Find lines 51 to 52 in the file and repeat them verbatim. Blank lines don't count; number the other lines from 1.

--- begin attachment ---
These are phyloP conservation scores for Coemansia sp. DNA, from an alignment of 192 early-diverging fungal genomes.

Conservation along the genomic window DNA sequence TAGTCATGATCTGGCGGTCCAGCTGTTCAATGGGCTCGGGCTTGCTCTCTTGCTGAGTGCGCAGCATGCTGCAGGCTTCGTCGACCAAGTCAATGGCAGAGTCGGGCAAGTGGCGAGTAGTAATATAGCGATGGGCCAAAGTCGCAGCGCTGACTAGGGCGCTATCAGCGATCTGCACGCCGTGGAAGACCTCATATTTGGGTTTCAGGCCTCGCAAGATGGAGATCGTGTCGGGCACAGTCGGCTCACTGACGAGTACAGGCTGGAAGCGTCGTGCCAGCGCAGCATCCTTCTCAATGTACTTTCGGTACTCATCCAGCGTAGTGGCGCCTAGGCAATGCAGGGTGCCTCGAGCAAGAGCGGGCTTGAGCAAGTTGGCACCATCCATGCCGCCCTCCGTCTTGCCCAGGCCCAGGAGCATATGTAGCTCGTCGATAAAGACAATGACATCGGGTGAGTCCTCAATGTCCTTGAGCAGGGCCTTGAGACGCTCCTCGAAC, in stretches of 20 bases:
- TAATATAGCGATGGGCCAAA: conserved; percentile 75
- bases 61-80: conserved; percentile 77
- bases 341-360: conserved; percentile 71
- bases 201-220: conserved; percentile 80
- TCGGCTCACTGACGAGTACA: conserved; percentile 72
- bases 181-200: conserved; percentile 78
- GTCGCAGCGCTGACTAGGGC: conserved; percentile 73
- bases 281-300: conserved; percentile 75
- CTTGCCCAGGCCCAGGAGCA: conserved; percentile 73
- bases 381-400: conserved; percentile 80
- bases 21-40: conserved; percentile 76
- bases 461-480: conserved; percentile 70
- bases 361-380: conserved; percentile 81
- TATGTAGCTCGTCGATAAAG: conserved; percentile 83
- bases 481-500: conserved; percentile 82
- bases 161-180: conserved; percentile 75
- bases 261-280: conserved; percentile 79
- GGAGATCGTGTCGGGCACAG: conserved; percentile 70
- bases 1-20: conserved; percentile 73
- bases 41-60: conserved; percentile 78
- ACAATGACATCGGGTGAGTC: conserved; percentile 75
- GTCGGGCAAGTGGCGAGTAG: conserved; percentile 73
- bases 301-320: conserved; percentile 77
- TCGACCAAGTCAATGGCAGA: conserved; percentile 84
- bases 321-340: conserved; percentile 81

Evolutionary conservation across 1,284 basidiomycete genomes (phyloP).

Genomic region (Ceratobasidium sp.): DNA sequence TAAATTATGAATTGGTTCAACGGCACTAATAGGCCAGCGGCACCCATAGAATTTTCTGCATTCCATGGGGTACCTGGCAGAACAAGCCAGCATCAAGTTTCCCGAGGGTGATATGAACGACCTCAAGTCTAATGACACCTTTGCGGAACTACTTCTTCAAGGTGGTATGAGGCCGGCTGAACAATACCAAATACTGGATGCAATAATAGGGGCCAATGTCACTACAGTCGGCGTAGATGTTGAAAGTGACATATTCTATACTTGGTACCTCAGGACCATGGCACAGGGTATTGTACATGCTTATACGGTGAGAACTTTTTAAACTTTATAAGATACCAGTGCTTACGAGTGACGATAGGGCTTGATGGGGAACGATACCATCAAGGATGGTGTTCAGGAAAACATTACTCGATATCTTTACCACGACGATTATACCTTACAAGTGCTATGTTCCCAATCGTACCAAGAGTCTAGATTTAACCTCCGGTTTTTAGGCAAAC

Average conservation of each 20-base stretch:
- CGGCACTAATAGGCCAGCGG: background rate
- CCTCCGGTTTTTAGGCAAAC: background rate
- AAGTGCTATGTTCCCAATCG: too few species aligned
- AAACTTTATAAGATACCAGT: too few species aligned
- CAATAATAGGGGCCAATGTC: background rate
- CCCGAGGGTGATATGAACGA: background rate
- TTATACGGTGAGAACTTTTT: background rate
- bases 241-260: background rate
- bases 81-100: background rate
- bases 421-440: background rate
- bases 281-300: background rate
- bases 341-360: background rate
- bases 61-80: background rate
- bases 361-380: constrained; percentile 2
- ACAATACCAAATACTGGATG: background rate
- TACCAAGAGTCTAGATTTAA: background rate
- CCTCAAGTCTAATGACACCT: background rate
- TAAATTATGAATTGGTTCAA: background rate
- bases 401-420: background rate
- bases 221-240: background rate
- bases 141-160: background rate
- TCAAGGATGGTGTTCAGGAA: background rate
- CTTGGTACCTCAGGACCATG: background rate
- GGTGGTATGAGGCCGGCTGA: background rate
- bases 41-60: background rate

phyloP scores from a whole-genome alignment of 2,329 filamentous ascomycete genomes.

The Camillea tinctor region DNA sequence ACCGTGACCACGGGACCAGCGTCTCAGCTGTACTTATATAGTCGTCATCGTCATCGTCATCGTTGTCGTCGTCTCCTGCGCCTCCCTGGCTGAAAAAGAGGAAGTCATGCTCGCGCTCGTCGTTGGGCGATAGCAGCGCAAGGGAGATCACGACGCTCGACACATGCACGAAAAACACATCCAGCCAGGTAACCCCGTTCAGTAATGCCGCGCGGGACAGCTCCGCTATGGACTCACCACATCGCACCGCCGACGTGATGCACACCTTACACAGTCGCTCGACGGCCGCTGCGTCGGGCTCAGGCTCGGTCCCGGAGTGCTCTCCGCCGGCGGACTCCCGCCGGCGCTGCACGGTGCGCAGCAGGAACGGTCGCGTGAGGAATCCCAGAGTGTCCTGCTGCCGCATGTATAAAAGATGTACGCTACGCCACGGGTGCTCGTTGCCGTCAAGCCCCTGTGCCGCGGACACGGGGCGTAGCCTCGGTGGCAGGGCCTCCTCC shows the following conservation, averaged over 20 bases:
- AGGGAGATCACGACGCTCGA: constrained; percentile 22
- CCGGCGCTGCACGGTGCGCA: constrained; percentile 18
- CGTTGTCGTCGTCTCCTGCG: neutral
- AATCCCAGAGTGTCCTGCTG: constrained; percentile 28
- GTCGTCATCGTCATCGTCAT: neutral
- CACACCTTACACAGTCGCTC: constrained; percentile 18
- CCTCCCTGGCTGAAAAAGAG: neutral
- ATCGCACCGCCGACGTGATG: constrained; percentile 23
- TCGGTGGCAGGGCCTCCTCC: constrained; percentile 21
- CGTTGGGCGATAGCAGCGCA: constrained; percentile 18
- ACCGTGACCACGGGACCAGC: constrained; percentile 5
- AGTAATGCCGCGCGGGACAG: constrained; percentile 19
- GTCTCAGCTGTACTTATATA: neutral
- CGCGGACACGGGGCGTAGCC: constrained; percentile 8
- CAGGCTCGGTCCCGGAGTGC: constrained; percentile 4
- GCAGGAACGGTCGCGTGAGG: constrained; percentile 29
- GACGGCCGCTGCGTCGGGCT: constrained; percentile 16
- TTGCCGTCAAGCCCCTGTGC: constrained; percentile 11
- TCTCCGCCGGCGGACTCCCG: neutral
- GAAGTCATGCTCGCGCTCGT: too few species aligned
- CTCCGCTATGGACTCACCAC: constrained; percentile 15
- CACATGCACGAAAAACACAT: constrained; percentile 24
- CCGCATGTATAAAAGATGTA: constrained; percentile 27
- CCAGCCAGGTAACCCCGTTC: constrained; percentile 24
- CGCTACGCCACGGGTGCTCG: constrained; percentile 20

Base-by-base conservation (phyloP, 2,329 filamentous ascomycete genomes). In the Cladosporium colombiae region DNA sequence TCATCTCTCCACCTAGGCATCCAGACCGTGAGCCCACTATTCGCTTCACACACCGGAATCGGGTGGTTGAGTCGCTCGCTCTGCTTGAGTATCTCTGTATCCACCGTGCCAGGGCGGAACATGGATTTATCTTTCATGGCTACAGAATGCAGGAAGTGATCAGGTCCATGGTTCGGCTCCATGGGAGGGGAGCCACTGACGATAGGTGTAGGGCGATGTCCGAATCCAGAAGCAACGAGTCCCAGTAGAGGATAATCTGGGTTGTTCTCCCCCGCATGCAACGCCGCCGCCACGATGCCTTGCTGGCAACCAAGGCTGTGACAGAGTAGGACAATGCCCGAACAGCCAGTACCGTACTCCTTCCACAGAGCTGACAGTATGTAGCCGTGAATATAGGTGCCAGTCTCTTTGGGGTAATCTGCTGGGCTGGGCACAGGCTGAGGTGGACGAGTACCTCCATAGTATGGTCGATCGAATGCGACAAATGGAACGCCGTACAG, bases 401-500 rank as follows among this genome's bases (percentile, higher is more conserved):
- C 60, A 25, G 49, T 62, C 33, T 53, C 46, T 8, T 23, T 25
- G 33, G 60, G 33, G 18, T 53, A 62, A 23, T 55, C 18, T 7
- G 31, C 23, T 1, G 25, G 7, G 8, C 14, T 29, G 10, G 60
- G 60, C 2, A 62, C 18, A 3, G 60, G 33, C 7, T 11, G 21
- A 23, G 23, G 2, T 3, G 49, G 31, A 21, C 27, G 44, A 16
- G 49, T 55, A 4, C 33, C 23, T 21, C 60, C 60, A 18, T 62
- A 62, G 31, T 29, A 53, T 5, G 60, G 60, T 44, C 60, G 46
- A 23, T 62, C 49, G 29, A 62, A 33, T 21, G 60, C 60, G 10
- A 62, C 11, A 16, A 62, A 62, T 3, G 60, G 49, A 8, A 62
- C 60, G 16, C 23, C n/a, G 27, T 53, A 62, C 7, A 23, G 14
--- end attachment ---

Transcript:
- bases 141-160: background rate
- TCAAGGATGGTGTTCAGGAA: background rate